The structure, mainly of wood and glass, includes two separate but connected houses. House one includes living, eating and cooking functions on the ground floor, and the “gallery” above it.
In the second house, two offices and guest room are on the ground floor, bedrooms and bathrooms above it.
Nobis’s goals were to provide ample views of the lake, to let as much natural light in as possible and to not interfere with the surrounding nature or old trees.
She also wanted to use materials sparingly and economically, and to reduce everything to its essential beauty, purpose and function. Shelving and stairs of metal and wood, open storage, minimal furniture — all give the house its clarity and lightness.
The structure is long and narrow, but thanks to the use of glass and wooden slats, it appears almost transparent.
Nobis says that in essence, the house is nothing more than a shelter from the climate, a space where one can move as freely as possible. We envyingly agree. - Tuija Seipell.
Photography by Roland Halbe.
Korean architect Eun Young Yi’s proposal was selected in 1999 from 235 competition entries as the plan for the new central library of the City of Stuttgart.
The building of the 80-million Euro (about $108 mil. US) Stadtbibliothek am Mailänder Platz began three years ago and the opening ceremonies took place last month.
Yi has created a monolithic cube with two floors underground and nine above. Essentially all of the building, both inside and out is white. The main library floors circle an open-plan with the levels connected by open staircases. Books line the outer walls of each floor.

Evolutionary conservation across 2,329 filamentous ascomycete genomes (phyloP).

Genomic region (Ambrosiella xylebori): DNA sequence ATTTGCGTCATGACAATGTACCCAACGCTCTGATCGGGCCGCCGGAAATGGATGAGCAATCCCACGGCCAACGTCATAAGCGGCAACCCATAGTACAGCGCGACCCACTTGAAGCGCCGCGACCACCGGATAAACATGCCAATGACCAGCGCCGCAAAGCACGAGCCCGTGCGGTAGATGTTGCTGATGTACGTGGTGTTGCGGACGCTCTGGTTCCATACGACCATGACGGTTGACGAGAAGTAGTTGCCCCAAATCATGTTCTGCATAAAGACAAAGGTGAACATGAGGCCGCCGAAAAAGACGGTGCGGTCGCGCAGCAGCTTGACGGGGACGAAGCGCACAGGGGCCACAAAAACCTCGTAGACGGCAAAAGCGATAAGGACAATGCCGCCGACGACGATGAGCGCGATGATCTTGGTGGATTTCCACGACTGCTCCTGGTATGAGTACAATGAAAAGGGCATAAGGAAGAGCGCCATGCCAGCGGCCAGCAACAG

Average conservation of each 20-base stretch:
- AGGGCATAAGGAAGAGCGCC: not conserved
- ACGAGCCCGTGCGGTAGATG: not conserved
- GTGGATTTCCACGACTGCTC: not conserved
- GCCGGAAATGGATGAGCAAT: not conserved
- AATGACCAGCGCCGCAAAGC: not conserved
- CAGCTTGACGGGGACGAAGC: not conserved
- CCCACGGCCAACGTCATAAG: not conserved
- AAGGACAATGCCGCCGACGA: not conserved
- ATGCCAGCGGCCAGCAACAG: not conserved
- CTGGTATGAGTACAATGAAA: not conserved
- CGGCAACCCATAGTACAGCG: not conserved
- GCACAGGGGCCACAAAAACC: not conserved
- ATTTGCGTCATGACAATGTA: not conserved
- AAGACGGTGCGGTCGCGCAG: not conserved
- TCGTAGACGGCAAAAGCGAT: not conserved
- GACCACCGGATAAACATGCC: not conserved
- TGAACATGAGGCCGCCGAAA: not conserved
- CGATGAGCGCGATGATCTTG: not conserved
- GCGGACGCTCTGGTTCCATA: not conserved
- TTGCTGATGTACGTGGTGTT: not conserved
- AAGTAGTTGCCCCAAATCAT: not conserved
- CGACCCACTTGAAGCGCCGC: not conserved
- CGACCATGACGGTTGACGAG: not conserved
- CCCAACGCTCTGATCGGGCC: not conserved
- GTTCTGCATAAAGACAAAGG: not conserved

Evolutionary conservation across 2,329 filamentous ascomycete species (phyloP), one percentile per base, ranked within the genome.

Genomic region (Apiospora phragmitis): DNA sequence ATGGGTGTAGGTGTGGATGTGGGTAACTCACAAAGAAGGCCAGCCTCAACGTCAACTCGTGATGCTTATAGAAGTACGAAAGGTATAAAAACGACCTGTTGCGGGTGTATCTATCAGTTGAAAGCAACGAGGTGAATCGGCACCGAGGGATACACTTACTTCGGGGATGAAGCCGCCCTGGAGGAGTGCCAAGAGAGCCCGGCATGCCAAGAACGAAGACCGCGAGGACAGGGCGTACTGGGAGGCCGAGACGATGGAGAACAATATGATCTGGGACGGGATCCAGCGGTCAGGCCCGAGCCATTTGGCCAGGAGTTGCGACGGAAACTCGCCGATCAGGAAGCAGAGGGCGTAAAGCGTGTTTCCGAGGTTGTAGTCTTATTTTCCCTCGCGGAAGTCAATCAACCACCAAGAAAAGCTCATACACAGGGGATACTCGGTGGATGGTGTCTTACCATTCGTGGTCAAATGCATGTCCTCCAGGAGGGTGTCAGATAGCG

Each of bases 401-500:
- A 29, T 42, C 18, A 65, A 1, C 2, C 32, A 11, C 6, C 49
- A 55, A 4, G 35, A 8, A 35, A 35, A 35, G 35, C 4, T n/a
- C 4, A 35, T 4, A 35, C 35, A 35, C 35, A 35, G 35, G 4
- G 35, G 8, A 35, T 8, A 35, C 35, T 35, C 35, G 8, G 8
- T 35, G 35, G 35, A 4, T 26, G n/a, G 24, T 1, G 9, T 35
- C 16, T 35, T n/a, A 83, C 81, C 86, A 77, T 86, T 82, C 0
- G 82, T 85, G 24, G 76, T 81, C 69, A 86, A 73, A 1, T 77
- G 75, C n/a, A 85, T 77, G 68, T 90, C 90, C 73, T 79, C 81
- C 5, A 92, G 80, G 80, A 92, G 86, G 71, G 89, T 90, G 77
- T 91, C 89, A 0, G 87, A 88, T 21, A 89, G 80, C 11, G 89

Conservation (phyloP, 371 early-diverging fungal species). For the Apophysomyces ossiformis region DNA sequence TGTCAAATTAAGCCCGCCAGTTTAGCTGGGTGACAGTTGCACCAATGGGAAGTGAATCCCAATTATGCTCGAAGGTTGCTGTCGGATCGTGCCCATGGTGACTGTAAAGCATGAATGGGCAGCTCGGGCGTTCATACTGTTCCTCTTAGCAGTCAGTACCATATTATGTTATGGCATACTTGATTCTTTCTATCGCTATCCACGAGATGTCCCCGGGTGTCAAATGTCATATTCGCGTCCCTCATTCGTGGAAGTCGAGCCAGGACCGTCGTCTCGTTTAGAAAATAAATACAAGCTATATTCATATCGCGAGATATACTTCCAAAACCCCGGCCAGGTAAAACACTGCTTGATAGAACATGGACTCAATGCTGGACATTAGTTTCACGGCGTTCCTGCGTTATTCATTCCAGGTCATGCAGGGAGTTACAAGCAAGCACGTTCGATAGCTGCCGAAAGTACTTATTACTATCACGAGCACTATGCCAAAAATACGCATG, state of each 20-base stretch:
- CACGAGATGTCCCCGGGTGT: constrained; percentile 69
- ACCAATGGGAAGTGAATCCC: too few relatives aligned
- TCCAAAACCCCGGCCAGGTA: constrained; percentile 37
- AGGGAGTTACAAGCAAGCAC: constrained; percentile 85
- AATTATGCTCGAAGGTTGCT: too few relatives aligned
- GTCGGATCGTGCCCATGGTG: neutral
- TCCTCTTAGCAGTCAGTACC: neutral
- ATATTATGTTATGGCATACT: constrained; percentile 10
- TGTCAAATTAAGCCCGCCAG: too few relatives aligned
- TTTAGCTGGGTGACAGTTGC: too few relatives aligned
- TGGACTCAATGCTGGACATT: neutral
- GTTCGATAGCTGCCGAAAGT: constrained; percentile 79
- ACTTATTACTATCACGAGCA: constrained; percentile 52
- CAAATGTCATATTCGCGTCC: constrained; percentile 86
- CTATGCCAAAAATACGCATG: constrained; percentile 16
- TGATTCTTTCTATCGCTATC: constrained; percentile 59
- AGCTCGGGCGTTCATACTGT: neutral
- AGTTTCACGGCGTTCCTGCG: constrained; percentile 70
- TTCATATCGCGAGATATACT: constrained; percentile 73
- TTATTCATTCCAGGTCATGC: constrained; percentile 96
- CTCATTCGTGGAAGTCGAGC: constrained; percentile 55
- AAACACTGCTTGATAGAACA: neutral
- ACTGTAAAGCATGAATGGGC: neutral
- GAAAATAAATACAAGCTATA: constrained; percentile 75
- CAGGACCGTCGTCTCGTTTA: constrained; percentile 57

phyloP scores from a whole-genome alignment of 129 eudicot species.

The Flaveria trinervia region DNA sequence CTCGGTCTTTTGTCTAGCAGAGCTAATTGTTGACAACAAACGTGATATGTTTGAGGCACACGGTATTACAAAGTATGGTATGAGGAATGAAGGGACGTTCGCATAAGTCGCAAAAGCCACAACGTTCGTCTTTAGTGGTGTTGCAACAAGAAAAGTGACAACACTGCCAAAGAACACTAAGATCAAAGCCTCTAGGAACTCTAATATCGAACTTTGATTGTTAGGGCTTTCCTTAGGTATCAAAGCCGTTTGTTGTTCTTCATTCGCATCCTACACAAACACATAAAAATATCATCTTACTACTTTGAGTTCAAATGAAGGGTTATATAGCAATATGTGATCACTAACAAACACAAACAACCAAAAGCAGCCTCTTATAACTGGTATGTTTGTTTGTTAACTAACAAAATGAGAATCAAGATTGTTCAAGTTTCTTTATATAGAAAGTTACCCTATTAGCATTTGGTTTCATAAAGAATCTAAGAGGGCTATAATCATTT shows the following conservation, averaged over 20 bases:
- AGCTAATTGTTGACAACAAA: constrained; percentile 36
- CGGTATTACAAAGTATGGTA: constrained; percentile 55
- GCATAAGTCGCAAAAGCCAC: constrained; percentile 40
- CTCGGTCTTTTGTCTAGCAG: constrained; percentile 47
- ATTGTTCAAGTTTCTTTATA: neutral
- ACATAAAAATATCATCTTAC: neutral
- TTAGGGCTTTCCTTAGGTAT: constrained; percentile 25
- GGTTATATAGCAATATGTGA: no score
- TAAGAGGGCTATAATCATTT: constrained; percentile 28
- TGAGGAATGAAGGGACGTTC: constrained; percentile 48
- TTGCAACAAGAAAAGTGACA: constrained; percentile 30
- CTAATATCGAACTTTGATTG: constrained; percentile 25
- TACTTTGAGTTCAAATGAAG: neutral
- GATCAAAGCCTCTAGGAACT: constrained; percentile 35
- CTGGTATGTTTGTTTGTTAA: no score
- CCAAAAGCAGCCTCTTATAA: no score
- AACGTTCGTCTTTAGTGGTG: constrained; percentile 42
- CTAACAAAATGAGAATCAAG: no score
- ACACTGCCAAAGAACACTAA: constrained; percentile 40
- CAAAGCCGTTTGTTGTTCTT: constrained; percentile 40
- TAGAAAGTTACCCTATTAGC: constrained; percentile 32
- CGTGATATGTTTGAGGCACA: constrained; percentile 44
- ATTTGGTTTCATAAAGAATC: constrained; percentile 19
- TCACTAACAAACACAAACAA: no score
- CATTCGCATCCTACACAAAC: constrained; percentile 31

As a cool nod to the fact that the building is a storehouse of words, the word “library” is installed in four languages on the outside walls. On the North wall in German (the local language), West in English (lingua franca), South in Arabic (the language of ancient knowledge and of Stuttgart’s sister city, Cairo) and East in Korean (Yi’s native language).
Yi’s company, Yi Architects is based in Cologne and Seoul. Its work includes public projects ranging from museums and universities to offices and city plans. - Tuija Seipell
We just had to include this little, happy-looking Mediterranean take-away restaurant on TCH today. The reason? It just made us smile. Of course, there are also the clear colors and the use of wood – both features we tend to like.
Valencia, Spain-based Masquespacio completed the interior design and branding for the 40 square-meter (430 sq.ft.) Kessalao located in Bonn, Germany.
Led by creative director Ana Milena Hernández Palacios, the Masquespacio team used a drop of olive oil as the key for the brand’s logo, and combined the German word “Kess” and the Spanish word “salao”, both apparently referring to a cool, amusing boy. We know salao as “salty” and “unlucky” from Hemingway’s Old Man and the Sea, but it seems the word has a much happier tone in mainland Spain.
Pine furnishings, birch veneer paneling and raffia add both softness and Mediterranean natural elements to the space. To maximize the use of the tiny space, the raffia covering the tall stools hangs down underneath to provide space for coats and handbags.
Kessalao is Masquespacio’s first project outside Spain. - Tuija Seipell